Top weeklies resist featuring Donald Trump on front covers

It took awhile, but the Trump White House is off the hook — at least when it comes to cover treatment by the Big Three weeklies.

New York’s entertaining conversation with David Letterman makes us realize how much we miss a good belly laugh. Once writer David Marchese gets past the beard jokes, the conversation takes sharp turns. The biggest interview “get” Letterman didn’t get? Bob Marley. How he spends his days? “Mostly sit on the edge of the bed and stare at the floor.”

Why today’s TV late-night fare is so soft? “Publicists took over the talk shows. They were the people who booked the guest, and they had six or seven guests, so you had to be awfully nice to Guest A if you wanted to get to Guest B or C.”

The New Yorker settles on Detroit rocker Jack White for its change of pace, a profile on the male half of The White Stripes — the band he started with then-girlfriend Meg White as “an art project with punk-rock theater.” The couple, who married and then divorced, haven’t toured since 2007. But White, a multi-hyphenate in multi-industries, has stayed so busy a friend calls him “Mr. American Work Ethic.” The New Yorker covers it all — from his designing hats, collecting comic books and, of course, wanting to direct.

If graybeard Letterman is Father Time, CEO Evan Spiegel of freshly IPO’d Snap is Baby New Year. Time’s cover is funny business, showing the 26-year-old in a split-a-gut Snapchat filter. “Snapchat is built by and for a generation that wants to use technology to improve its antisocial social life,” writer Joel Stein explains. Smart move: Snap’s market cap today is more than $30 billion.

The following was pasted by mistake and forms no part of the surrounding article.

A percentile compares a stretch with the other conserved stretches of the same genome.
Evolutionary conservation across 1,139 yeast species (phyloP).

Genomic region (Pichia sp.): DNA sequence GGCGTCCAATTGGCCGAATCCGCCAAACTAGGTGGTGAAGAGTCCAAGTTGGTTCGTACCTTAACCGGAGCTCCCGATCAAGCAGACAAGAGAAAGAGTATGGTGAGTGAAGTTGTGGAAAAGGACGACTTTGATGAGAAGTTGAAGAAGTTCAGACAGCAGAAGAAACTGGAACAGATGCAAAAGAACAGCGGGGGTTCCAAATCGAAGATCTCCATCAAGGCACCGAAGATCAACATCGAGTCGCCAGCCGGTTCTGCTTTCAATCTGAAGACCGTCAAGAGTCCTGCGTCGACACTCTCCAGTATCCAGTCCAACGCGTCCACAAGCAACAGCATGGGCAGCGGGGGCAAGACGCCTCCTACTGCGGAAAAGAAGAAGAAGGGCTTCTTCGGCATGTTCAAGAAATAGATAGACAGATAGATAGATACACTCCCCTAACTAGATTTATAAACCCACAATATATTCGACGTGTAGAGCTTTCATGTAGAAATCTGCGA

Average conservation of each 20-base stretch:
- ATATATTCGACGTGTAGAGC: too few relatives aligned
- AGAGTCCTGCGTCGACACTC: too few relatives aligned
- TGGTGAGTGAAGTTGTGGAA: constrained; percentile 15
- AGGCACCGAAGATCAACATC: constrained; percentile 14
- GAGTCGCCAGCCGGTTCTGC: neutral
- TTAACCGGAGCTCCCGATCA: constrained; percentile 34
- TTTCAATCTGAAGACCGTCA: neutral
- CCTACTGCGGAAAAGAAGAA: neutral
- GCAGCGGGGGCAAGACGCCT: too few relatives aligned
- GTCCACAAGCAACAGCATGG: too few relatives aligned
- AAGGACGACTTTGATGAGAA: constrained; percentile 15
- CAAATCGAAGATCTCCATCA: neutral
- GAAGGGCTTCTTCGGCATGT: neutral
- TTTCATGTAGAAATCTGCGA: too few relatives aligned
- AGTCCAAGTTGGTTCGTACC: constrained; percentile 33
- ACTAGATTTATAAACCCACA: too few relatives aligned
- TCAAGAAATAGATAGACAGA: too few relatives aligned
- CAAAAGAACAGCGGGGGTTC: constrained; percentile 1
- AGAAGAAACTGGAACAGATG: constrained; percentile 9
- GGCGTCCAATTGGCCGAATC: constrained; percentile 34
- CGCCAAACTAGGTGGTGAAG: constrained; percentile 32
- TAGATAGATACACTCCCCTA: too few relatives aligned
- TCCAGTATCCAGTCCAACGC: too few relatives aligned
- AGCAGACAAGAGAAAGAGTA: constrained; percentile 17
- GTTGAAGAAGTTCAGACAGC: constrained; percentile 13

It’s a crapshoot

The market has been on a tear since the election of Donald Trump. But with all the recent theatrics in the news, some of us may wonder if our paper gains will last much longer than a Snapchat photo.

Fortune’s message isn’t necessarily reassuring. “Even in normal times, economic forecasting is a risky business. In the Trump era, it has become a crapshoot,” editor Alan Murray writes.

We especially liked Shawn Tully’s 10-page take on what Trump could mean for the economy. Without promising answers it offers plenty of food for thought. “Put simply, America has never witnessed such a contradictory mix of free-market and antigrowth policies in the White House. Or a President who operates in such an unorthodox and unpredictable way,” Tully writes.

The only reform Trump can implement that will have lasting positive effects is if the deficit-friendly leader of the free world tackles the national debt crisis. “If President Trump suddenly stops picking fights with retailers and federal judges and starts working on a debt-reduction plan instead, that might be the most promising sign of all,” Tully writes.

If you’re looking for a take on what’s happening to the economy now, Forbes isn’t going to give it to you. The 110-page magazine looks like a relic despite featuring futuristic Craig Venter, known for sequencing the human genome, on the cover.

For example, editor-in-chief Steve Forbes rants about a Calexit, the growing movement to have California secede from the Union, bringing up many references to the Civil War. Forbes calls the idea “preposterous” adding that California “has become a tax and regulatory backwater, imitating the worst practices of stagnant Europe and such global powerhouses as Argentina.”

Another example of poor timing in the magazine is a short blurb on Croc’s, which claims the company has “revival in the works.” Never mind the fact that shortly after Forbes print date, the purveyor of plastic clogs announced its CEO is stepping down, it is closing 160 stores, and it expects flat revenue.

Oddly, the most compelling piece in the magazine was at look at Family Video, a DVD-rental chain that not only is still in business but is also profitable in an era of Netflix streaming. The 750-store retailer remains a popular hangout in flyover states…much like Blockbuster was nearly 20 years ago. “They weren’t very well-run businesses,” CEO Keith Hoogland says of his now-deceased competitors. “They had a lot of debt, leases that were poorly negotiated, and they also were sharing revenue with studios quite a bit.”

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